Varo Bank is a self-chartered neobank aiming to reduce financial stress and deliver premium banking services to everyone. Founded in 2015 as Varo Money, the organization became the first neobank to receive a national bank charter in 2020. Varo offers a checking account, high-yield savings accounts, and up to $100 in cash advances for free. Other benefits of Varo include no credit check, no minimum balance requirement, and no overdraft fees. 

Varo Believe is a secured credit card with no fees that allows users to build credit while avoiding debt and interest. Users also earn cashback for each swipe, a benefit typically only available to credit card users. 

By providing access to premium financial services, like cash advances and secured credit cards, Varo helps people with no or low credit scores build credit and improve their financial health. 


Founded in 2015, Revolut has more than 16 million customers, making it one of the largest European neobanks. As the bank pushes into the US market, it is poised to become one of the largest neobanks worldwide. 

It offers a range of financial services, including bank accounts, debit cards, currency exchange, stock trading, cryptocurrency, and peer-to-peer payments. Unlike most neobanks, it offers solutions to both individuals and businesses and supports more than 30 different currencies. 

Revolut aims to grow the global economy by providing access to financial services no matter where users are located or what currency they use.

Online banks vs traditional banks: How neobanks stack up

The main difference between neobanks and traditional banks is that neobanks are digital-first, while traditional banks provide in-person services. Most traditional banks also offer a mobile app and digital banking, but many of their services occur in person. 

This chart breaks down the core differences between how neobanks and traditional banks work.

There are several other, less apparent, differences between traditional banks and neobanks, including how they earn revenue and the services they offer.


Neobanks often provide ways for users to improve their financial health such as budgeting tools and early access to paychecks—alongside typical banking services. They may also provide access to cash advances and peer-to-peer payments. 

Traditional banks offer a wider range of services, such as mortgages, credit cards, savings accounts, and investment accounts. 

By offering basic financial services in a way that promotes financial health, neobanks serve people who have historically lacked access to financial services, such as the 13% of Americans who are considered underbanked. Now, unbanked and underbanked consumers can instantly download a neobank app on their phone and quickly open and fund a new account, all without paying a dime or having to worry about fees or minimum balance requirements.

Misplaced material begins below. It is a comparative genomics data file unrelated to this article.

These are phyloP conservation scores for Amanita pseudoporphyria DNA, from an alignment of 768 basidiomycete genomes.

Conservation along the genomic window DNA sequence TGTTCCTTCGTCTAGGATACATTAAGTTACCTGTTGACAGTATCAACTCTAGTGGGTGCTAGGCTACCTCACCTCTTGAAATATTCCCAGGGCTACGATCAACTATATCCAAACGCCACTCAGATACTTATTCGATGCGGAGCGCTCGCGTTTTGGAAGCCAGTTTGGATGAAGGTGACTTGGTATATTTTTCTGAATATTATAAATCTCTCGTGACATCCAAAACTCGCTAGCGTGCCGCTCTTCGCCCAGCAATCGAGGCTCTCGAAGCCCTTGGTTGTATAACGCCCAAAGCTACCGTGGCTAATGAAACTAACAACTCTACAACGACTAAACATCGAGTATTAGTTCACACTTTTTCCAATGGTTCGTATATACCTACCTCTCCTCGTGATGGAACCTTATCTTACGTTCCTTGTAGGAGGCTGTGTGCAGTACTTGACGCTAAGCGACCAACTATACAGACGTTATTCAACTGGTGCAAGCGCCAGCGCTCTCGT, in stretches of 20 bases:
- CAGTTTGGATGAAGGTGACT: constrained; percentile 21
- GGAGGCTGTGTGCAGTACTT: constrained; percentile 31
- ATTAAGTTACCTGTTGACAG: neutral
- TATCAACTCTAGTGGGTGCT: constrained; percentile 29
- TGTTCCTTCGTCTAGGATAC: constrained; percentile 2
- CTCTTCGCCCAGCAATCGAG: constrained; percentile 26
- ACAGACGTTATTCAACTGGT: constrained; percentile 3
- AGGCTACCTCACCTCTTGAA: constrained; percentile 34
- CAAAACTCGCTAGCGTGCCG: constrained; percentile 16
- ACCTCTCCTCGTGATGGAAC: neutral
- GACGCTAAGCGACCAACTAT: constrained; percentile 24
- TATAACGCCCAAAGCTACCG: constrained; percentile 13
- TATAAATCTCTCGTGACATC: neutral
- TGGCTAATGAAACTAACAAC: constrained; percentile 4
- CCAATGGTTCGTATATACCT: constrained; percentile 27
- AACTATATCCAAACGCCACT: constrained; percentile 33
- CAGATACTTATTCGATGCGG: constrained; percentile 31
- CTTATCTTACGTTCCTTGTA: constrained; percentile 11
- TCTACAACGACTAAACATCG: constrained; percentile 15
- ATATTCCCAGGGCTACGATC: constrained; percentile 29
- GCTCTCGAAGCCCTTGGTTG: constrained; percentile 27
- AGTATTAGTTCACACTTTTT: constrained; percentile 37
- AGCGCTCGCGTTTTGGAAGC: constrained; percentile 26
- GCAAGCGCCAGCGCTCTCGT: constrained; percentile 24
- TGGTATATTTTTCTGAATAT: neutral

Targets different consumers 

Some consumers wonder whether neobanks or traditional banks are better. The reality is they serve different purposes and often target different markets. A consumer with a wide range of financial needs or with limited tech knowledge will likely prefer the in-person services of a traditional bank, while younger users or those with limited credit may prefer a neobank. 

Neobanks also serve consumers that have stayed away from traditional financial institutions due to things like fees, minimum balance requirements, or lack of a physical branch nearby. One of the main reasons neobanks have grown so rapidly is their ability to serve these types of formerly bank-averse consumers. 

Neobanks are modernizing the banking industry  

Neobanks are driving digital transformation for traditional banks thanks to the increase in competition. Traditional banks are now improving their apps, integrating digital and in-person customer experiences, offering more services, and getting rid of overdraft fees

This shift has benefits for consumers at all levels. More competition in banking encourages new and exciting innovation, improves online features and access, and increases financial inclusion by expanding access to a wider range of consumers. Traditionally underserved consumers— such as those with lower credit scores or fewer assets—are gaining access to financial services like budgeting apps and savings tools that help improve their financial health and build real wealth.

→ Want to help your customers improve their financial health? Plaid’s transactions API provides up to 24 months of categorized bank transaction history that helps guide users toward investment and savings goals.

How do neobanks make money?

Neobanks generally make money in two ways: collecting out-of-network ATM fees and through interchange fees—the fee merchants pay when consumers swipe a credit or debit card. The vast majority of neobanks generate revenue through interchange fees. Varo, for example, generates 98% of its revenue from interchange fees.

Traditional banks typically generate revenue from interest rates charged on loans and credit cards, low account balance fees, overdraft fees, ATM fees, and annual fees for credit cards. Neobanks operate without physical locations, resulting in lower overhead, which allows them to operate more efficiently and rely on interchange fees for the majority of their revenue.

Neobanks are bringing healthier banking to all 

The increase in neobank usage is drastically changing the banking landscape. Competition from neobanks has encouraged traditional banks to improve online access, eliminate overdraft fees, and increase financial service access, but these changes are just the beginning. 

Due to their digital and mobile-first infrastructure, neobanks have the opportunity to reach unbanked customers on a global scale. Thanks to neobank innovation, previously unbanked customers in expanding economies are quickly gaining access to the global financial system through their phones. In fact, 76% of adults worldwide had a bank or mobile depository account in 2021, up from just 51% in 2011. 

As the neobank industry matures, consumers will continue to reap the rewards of innovation in the form of a deeper understanding of financial health and expanded financial access for formerly underserved populations.

Find out how Plaid can help your business grow

By submitting this form, I confirm that I have read and understood Plaid’s Privacy Statement.

This form goes to our sales team. If you have questions about connecting your financial accounts to a Plaid-powered app, visit our consumer help center for more information.